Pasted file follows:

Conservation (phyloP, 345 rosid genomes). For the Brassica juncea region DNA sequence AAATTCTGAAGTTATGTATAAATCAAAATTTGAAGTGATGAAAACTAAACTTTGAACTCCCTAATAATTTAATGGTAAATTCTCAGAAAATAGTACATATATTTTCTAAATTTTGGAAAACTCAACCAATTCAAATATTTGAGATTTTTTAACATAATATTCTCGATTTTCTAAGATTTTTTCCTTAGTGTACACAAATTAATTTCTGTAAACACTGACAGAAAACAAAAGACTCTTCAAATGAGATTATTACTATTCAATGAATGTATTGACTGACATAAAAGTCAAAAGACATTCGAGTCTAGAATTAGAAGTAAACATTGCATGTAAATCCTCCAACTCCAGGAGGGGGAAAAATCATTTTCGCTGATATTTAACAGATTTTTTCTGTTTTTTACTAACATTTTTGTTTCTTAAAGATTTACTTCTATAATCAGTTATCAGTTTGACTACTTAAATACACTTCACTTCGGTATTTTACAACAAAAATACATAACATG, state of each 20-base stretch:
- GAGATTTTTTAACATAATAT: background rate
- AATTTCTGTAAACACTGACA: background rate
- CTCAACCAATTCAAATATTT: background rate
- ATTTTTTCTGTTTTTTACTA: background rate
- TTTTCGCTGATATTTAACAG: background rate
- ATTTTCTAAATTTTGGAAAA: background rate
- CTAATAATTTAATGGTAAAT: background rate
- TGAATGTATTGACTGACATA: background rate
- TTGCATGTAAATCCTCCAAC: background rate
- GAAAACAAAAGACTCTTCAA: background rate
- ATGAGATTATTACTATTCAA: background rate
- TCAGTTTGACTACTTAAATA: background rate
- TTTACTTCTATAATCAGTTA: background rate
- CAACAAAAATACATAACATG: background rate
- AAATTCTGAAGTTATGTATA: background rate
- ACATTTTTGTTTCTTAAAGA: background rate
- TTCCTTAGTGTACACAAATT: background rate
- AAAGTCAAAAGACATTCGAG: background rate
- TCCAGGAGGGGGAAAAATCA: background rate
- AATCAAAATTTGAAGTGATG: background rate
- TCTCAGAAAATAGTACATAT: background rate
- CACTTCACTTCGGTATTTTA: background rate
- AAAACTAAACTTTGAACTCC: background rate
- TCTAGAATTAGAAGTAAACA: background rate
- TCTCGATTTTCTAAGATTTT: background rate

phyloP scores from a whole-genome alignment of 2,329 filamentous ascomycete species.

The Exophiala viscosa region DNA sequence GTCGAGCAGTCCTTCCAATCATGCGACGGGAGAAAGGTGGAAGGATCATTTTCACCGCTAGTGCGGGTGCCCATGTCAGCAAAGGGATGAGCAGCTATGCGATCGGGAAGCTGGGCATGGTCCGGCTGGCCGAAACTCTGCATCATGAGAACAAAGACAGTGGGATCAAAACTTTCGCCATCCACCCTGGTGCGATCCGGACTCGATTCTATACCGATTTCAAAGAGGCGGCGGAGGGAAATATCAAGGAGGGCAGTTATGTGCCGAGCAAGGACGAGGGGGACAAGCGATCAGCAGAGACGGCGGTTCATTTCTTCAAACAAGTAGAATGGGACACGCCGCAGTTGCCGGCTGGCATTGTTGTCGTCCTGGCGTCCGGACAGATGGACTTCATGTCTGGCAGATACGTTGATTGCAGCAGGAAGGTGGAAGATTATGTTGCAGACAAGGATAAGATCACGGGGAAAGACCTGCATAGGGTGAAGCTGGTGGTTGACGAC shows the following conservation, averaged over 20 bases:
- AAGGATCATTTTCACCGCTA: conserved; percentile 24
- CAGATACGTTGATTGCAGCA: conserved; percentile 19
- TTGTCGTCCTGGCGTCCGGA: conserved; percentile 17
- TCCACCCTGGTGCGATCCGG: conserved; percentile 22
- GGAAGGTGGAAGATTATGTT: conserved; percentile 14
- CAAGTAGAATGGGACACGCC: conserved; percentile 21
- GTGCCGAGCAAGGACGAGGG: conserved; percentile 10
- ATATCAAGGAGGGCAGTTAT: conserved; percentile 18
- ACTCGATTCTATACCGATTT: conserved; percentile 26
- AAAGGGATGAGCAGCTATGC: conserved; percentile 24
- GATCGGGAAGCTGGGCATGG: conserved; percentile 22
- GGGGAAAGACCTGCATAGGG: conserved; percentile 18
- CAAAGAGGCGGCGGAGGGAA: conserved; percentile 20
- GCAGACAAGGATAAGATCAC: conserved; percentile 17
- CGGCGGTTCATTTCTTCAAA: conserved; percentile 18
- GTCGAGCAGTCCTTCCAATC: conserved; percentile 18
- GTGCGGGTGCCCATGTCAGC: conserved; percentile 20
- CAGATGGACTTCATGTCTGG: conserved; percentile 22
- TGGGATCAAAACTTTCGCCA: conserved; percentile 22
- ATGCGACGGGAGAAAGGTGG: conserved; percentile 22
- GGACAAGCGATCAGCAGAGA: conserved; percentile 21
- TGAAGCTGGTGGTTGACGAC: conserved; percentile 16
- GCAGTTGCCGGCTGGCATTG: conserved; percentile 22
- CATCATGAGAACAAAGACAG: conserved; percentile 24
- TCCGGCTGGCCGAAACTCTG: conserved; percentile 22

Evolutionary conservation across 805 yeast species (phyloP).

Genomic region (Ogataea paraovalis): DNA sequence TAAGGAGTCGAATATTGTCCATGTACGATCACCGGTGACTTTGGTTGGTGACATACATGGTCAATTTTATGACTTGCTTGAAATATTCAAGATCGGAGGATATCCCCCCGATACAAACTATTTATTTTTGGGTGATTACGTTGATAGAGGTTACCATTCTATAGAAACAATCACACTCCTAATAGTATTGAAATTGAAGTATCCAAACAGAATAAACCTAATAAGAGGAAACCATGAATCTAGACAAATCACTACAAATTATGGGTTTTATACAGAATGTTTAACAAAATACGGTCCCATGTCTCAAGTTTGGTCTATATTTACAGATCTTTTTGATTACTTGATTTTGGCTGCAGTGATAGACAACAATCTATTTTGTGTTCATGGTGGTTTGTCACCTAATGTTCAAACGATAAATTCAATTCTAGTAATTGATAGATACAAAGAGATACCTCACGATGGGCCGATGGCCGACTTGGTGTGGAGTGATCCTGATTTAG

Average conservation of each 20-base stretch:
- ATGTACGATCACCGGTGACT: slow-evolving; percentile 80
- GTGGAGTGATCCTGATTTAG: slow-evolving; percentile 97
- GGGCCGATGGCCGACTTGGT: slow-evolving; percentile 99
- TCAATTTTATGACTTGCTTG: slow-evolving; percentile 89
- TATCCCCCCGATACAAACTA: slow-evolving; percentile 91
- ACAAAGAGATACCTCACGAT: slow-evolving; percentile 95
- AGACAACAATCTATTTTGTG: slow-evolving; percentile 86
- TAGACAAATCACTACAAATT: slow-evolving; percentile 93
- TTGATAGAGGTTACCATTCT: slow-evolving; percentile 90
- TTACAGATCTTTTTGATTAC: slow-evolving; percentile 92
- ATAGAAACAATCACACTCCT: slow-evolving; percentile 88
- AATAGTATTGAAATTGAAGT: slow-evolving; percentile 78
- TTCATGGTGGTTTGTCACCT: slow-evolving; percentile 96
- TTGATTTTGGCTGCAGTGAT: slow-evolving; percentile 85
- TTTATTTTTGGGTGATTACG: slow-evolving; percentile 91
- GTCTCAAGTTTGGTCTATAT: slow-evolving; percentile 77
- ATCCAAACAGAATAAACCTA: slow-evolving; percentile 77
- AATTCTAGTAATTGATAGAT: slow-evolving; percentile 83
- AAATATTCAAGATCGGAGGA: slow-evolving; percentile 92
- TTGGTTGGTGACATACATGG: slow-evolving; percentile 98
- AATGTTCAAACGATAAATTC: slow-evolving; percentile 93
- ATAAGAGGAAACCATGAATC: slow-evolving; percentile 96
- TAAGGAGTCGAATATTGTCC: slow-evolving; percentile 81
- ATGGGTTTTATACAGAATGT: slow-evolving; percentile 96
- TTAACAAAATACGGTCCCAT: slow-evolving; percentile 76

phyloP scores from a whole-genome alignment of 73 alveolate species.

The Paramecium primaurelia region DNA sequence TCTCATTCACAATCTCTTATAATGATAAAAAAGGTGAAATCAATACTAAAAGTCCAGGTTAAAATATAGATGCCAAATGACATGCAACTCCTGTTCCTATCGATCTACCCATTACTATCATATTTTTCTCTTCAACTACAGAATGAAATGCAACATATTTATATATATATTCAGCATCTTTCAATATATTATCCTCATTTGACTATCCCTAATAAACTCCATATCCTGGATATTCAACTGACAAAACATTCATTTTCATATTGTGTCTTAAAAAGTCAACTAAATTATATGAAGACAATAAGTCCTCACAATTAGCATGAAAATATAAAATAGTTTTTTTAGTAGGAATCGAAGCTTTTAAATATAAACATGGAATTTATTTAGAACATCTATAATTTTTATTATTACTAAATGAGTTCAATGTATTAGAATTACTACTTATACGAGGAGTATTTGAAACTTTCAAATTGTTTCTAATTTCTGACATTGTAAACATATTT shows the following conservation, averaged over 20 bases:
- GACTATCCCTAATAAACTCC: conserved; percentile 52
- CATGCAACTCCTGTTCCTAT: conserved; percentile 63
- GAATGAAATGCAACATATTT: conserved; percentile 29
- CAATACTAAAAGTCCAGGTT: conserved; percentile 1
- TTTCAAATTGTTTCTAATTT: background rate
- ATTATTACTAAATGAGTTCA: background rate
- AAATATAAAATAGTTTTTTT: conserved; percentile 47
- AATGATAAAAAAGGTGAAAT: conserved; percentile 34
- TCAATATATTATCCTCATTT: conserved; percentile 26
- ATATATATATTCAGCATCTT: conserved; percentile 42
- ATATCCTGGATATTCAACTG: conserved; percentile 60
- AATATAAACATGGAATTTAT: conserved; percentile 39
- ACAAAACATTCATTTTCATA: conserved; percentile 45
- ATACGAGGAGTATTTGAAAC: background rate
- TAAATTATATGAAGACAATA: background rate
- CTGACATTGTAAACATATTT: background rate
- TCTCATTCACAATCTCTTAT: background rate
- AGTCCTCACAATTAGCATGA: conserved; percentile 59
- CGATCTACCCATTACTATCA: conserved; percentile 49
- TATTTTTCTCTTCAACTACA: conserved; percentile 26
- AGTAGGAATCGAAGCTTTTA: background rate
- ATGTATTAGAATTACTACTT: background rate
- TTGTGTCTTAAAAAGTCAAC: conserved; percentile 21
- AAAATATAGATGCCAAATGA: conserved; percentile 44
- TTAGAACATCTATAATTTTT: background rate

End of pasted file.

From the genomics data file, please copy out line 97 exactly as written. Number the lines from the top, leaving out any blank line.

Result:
- ATACGAGGAGTATTTGAAAC: background rate